The toxic truth behind margarine


Whether you’re vegan or trying to decrease fat in recipes margarine tends to be the go-to butter substitute. The composition of butter is mainly fat while also rich in vitamins such as A, E, D, and K2. Butter tends to get a lot of heat due to its high levels of saturated fat content and often is related to health conditions such as weight gain and increased risk of heart disease. Even though butter contains fat, butter itself isn’t cancer-causing while the fat you carry on you is more cancerous.  While butter may not be the best for your health is margarine any better?

How is Margarine Made

Unlike its cousin butter, margarine goes through a more scientific process for its development.

The foundation for margarine is usually second-grade vegetable oils from maize, soy, sunflower seeds, and canola.
These oils are then heated under high pressure. The heat turns them rancid. Rancid oils are loaded with free radicals that react easily with other molecules, causing cell damage, premature aging, and a host of other problems.
The last bit of oil is removed with hexane, a hydrocarbon with the chemical solvent known to cause cancer. Although this hexane is subsequently removed, traces of it are inevitably left behind.
Canola oil, which is widely touted as the healthiest oil of all, has problems as well. High consumption of canola has been linked to vitamin E deficiency as well as developmental issues. For this reason, canola oil is not allowed to be used in the manufacture of infant formula.
Most of the oils used for making margarine are genetically modified.

After the oils are heated,  the oils are then steam cleaned. This destroys all the vitamins and antioxidants. However, the residues of pesticides and solvents, such as hexane, remain.

Once the oils are steam cleaned, they are mixed with finely ground nickel, a highly toxic substance that serves as a catalyst for the chemical reaction during the hydrogenation process. Other catalysts may be used, but these, too, are highly toxic.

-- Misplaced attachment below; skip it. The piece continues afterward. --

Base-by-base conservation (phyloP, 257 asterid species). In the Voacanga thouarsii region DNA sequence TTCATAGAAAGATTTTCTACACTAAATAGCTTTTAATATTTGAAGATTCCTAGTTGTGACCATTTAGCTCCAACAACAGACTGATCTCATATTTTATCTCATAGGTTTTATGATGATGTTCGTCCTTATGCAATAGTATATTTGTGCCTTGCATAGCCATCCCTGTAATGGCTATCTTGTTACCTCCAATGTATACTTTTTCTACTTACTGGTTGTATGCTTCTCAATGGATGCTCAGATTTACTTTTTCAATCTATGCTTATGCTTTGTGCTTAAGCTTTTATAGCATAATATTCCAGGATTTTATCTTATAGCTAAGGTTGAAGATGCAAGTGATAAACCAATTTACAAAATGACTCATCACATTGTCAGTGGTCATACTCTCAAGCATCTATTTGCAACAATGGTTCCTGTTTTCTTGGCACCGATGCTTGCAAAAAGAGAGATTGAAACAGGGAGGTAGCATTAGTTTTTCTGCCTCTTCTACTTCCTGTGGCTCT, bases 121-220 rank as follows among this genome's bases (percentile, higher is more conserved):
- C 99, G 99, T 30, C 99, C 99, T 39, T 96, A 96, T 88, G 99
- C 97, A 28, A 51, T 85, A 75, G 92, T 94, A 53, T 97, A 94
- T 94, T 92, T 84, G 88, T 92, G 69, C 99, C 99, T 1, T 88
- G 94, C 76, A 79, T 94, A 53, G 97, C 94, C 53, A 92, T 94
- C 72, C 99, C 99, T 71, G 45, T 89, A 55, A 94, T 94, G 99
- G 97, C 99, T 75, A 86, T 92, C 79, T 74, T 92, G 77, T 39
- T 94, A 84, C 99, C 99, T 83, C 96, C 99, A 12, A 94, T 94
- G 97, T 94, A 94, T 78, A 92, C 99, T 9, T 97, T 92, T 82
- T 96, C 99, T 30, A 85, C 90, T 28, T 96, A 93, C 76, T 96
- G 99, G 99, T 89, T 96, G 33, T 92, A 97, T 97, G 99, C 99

The oils are then put under high temperature and pressure in a reactor. Hydrogen gas is introduced. The high temperature and pressure, together with the presence of the nickel catalyst, causes hydrogen atoms to be forced into the oil molecules. If the oil is partially hydrogenated, it turns from liquid into a semi-solid.

What comes out of the partial hydrogenation process is a smelly, lumpy, grey grease. To remove the lumps, emulsifiers similar to soaps are added.

After the emulsified are added it goes through another steaming process but this time the focus is to remove the chemical smells. This is called deodorization and like the initial steaming of the oil, it again involves high temperature and high pressure.

At this point, the margarine looks grey and bleach is added in order to make it a more visually appealing color.

To get the ‘butter-like’  yellow color, annatto is added to margarine. Annatto (Bixa orellana L.) is derived from the seed of the tropical Annatto tree. It is linked anecdotally to behavior and learning problems, asthma, hyperactivity, urticaria, and allergies.


three Alternatives to margarine

Finding alternatives to margarine  can be difficult so here are more ‘cleaner’ alternatives:

1.) Olive Oil:

For any recipes that require cooking on the stovetop, a person can often swap margarine for olive oil when sautéing vegetables and meat.

Olive oil is not always a good substitute for baking, however. Many baked goods require the fat to remain solid or return to a solid as they cool. However, people can make some baked goods, such as pancakes, with olive oil.

The main type of fat in olive oil is monounsaturated fat, which may have some health benefits that the saturated fat in butter does not have.

Research from 2014 found that consuming olive oil regularly could reduce the risk of cardiovascular disease and mortality in individuals at high cardiovascular risk.

Other benefits of monounsaturated fat include lowering cholesterol and improving blood sugar control.

2.) Ghee

Ghee is clarified butter with a distinctive nutty taste and aroma. The process of making ghee is melting down butter and removing the fat. Similar to coconut oil, you can replace butter with ghee at a 1-to-1 ratio in cooking and baking.

Ghee contains more moisture than butter so you may need to alter recipes. Ghee works best as a butter substitute in baked goods that require cooking at higher temperatures.

3.) Coconut Oil

Unlike olive oil, which may not be suitable for use in all baked goods, coconut oil is a good butter substitute because it returns to a solid-state at room temperature.

Coconut oil has a distinct taste, however, which could alter the taste of many baked goods.

While it is a good alternative for those looking to avoid dairy, coconut oil may offer few additional health benefits.



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